Wednesday, December 11, 2020, 7–9:30 pm ET
Free or suggested donation
Registration required. Click here to register.
Access information: The presentation and conversation will feature automated open captions and ASL interpretation. The Google Doc Q&A features screen reader and screen magnification support. The Google Doc Q&A will also contain full text of the presentation and image descriptions in advance of the event. If you encounter any issues, please send us a text message at 716-427-4125.
Squeaky Wheel presents a presentation and conversation with curator and educator Taraneh Fazeli on their ongoing and peripatetic exhibition project Sick Time, Sleepy Time, Crip Time: Against Capitalism’s Temporal Bullying which addresses the politics of health, disability, and care (Note: “Crip” is a political reclaiming of the derogatory label “cripple” by disability activists.). Based in an ethic of care emerging from disability justice that values interdependencies and dependencies, the artworks in the exhibition counter the over-valorization of independence in American society, and examine how racialized global capitalism has produced debility in many populations while, at the same time, creating bureaucratic infrastructures that support very few people.
Fazeli will present on her exhibition project, which proposes that better incorporation of the states of debility, disability, and rest into society (particularly their temporalities) could be resistive to forms of oppression and provide possibilities for rethinking collectivity. Dragging on, circling back, with no regard for the stricture of the work week or compulsory ablebodiness, the time that this multi-prong curatorial project investigates is non-compliant. It refuses a fantasy of normalcy measured by either-in-or-out thresholds and demands care that exceeds that which the nuclear family unit can provide.
Following the presentation, the curator will be present for a conversation and Q&A with Amalle Dublon. Audiences will be able to leave reactions, comments, and questions through a shared Google Doc. Instructions for how to view and participate in the event will be communicated via email. The event will be available to view for 24 hours after the event and SW members will have access for 72 hours.
Sick Time, Sleepy Time, Crip Time: Against Capitalism’s Temporal Bullying took place at various arts organizations across the United States between 2017-2020 including Red Bull Arts Detroit (Detroit, Michigan), Bemis Center for the Arts (Omaha, Nebraska), The Luminary (St. Louis, MO), Elizabeth Foundation for the Arts Project Space (New York), Lawndale Art Center and Project Row Houses (Houston, Texas), as well as numerous social service organizations. The artists involved were Navild Acosta and Fannie Sosa, Ava Ansari + Poetic Societies, Fia Backström, Berlin Feminist Healthcare Research Group, Canaries, Jesse Cohen, Danilo Correale, Wayne Curtis, Carolyn Lazard, Jen Liu, Jordan Lord, Park McArthur, Zavé Martohardjono, Sondra Perry, Will See, Carrie Schneider, Will See, Katya Tepper, Cassie Thornton, and Constantina Zavitsanos.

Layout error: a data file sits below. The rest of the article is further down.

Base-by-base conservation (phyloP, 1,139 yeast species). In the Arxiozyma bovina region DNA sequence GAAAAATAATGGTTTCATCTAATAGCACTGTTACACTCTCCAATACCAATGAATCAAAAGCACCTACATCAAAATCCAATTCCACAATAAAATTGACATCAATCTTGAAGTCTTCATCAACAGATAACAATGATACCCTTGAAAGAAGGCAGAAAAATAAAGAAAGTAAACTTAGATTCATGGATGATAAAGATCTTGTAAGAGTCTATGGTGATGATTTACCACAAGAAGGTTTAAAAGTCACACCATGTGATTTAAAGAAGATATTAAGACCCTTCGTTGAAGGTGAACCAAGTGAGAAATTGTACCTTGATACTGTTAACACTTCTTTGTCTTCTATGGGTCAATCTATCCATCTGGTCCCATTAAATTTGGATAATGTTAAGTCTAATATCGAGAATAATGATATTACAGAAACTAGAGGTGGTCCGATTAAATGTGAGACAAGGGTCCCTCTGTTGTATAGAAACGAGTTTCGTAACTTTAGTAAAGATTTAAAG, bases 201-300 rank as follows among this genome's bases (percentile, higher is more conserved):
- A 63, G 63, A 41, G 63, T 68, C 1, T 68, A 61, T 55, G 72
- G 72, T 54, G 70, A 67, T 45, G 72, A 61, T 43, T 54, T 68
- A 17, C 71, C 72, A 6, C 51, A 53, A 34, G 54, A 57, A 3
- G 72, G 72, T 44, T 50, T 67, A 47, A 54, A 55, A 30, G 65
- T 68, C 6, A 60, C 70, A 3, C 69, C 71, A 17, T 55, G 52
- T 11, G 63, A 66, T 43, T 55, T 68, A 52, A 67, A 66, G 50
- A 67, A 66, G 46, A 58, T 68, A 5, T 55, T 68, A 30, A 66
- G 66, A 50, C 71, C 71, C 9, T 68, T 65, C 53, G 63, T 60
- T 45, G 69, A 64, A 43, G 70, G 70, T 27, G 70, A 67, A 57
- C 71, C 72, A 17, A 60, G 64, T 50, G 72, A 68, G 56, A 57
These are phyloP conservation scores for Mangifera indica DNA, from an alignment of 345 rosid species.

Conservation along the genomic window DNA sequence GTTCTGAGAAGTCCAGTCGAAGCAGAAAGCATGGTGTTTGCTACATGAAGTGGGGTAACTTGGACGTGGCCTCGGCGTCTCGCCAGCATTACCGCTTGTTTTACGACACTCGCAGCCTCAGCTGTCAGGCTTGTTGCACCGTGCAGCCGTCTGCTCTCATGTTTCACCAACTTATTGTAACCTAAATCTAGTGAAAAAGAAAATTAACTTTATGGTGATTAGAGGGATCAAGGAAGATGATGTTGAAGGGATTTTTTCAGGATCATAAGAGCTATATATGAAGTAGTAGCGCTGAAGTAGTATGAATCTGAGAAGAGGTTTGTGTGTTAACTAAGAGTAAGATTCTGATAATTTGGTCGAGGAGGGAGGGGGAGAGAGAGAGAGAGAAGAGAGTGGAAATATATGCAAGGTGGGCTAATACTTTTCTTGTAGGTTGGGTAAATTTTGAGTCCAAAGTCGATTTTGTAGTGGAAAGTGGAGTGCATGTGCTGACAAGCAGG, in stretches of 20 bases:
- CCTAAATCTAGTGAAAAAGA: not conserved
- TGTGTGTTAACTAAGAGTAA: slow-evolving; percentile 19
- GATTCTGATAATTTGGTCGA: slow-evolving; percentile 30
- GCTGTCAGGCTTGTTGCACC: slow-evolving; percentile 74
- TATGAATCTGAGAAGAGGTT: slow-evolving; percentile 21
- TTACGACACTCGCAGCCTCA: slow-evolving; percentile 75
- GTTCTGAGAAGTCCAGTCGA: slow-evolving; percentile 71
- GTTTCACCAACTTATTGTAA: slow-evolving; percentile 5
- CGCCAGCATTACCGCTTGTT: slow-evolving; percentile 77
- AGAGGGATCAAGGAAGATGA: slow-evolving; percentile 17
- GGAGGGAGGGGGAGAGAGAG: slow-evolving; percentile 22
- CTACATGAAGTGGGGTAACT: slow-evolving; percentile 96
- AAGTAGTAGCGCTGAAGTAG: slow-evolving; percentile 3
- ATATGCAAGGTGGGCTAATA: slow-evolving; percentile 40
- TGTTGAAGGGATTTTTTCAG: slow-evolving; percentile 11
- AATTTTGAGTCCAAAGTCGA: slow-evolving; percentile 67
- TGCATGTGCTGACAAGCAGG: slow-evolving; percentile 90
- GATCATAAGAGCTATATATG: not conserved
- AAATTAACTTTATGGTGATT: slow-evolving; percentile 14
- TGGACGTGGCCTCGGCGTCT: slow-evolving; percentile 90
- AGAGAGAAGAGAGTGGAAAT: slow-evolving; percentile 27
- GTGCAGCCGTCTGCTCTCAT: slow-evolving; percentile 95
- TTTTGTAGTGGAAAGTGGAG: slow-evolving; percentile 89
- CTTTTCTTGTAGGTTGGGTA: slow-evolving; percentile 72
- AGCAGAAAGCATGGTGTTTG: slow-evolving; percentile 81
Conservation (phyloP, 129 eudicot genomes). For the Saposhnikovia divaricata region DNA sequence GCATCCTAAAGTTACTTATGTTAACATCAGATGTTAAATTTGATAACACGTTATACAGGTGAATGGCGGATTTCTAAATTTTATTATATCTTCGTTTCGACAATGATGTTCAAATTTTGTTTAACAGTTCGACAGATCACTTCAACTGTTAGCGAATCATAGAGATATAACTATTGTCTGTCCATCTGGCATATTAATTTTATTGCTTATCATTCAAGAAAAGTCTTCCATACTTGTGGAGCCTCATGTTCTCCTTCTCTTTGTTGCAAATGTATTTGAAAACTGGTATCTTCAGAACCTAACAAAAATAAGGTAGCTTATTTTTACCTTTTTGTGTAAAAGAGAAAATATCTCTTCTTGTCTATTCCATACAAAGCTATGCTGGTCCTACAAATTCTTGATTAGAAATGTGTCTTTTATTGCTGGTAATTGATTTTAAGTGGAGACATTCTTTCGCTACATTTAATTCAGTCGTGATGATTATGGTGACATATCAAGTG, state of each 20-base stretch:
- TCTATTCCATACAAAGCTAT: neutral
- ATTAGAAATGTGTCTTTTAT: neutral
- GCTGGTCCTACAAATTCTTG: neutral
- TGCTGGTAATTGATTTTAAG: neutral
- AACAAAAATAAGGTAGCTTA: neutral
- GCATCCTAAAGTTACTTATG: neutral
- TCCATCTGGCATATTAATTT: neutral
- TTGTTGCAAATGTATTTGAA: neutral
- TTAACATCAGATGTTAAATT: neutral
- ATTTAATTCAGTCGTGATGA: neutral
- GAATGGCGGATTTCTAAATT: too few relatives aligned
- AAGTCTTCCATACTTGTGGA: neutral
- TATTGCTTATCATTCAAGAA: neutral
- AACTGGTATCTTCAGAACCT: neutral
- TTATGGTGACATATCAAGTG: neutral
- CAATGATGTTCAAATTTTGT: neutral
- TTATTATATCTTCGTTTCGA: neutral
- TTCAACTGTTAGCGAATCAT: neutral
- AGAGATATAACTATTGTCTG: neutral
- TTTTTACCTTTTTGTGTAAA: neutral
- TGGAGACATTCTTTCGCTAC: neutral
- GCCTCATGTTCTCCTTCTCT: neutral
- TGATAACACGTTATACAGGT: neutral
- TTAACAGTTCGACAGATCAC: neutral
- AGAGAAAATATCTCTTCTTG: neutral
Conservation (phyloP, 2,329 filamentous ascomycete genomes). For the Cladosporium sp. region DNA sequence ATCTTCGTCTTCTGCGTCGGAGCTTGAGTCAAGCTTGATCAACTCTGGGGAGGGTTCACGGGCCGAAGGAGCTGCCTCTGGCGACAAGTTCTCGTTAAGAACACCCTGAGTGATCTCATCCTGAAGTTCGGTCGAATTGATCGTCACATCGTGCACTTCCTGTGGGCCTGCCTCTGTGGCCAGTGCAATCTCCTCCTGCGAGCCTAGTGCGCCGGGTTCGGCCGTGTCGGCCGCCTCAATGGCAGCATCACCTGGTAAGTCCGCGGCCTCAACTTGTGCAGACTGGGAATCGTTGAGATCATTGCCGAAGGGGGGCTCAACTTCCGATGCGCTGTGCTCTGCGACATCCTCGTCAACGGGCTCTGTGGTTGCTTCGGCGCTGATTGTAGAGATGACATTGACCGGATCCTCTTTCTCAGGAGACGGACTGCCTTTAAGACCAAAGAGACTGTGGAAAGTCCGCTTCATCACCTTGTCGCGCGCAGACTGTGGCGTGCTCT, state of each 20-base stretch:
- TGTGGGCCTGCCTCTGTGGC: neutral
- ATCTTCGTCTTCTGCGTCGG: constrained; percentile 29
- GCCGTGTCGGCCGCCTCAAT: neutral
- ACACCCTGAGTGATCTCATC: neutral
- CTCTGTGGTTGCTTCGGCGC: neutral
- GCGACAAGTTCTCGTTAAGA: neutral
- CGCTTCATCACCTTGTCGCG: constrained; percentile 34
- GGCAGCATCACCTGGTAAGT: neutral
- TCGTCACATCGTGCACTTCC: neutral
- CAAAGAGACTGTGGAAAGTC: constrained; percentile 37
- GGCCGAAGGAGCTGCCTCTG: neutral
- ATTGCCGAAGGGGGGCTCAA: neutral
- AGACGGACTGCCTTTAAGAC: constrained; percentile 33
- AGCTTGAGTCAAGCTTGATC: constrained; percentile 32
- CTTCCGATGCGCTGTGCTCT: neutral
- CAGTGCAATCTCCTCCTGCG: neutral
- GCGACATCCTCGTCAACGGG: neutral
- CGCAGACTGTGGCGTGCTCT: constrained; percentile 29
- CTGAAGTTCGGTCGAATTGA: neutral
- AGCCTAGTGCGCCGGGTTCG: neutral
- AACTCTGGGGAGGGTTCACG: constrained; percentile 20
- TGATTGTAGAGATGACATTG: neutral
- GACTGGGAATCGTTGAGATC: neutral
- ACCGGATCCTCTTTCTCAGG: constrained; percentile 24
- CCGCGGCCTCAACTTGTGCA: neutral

This event is part of Timeline(s) of Care. Comprising five single-night screenings, artist talks, and interactive events taking place throughout Fall 2020, the series focuses on illness, disability, and care work across generations, crisscrossing timelines, and the minutiae of personal, social, political, and institutional life. These works acknowledge the lives and work of those who came before us to create different tomorrows.
Taraneh Fazeli is an art curator and educator living between Brooklyn and Detroit. Her mother is from New York and father is from Tehran. Her practice engages art as a site to interrogate the techniques of representation and dream more just ways of being together. After a decade at NYC-based arts organizations, such as e-flux, Artforum, Triple Canopy, and the New Museum of Contemporary Art, Fazeli has worked as an independent curator. Fazeli’s recent peripatetic exhibition Sick Time, Sleepy Time, Crip Time: Against Capitalism’s Temporal Bullying addresses the politics of health, care, and disability while I let them in. Conditional Hospitality and the Stranger. used hospitality as a lens to deconstruct how “white benevolence” operates.
Amalle Dublon received a PhD in Literature from Duke University, where their dissertation brought questions of sound and aurality to bear on queer and feminist thought. Amalle’s writing has appeared in GLQ: A Journal of Lesbian and Gay Studies and TDR: The Drama Review, among other publications. They helped to organize I Wanna Be with You Everywhere, a gathering of disabled artists and writers at Performance Space and the Whitney Museum, in 2019. Amalle teaches at the New School.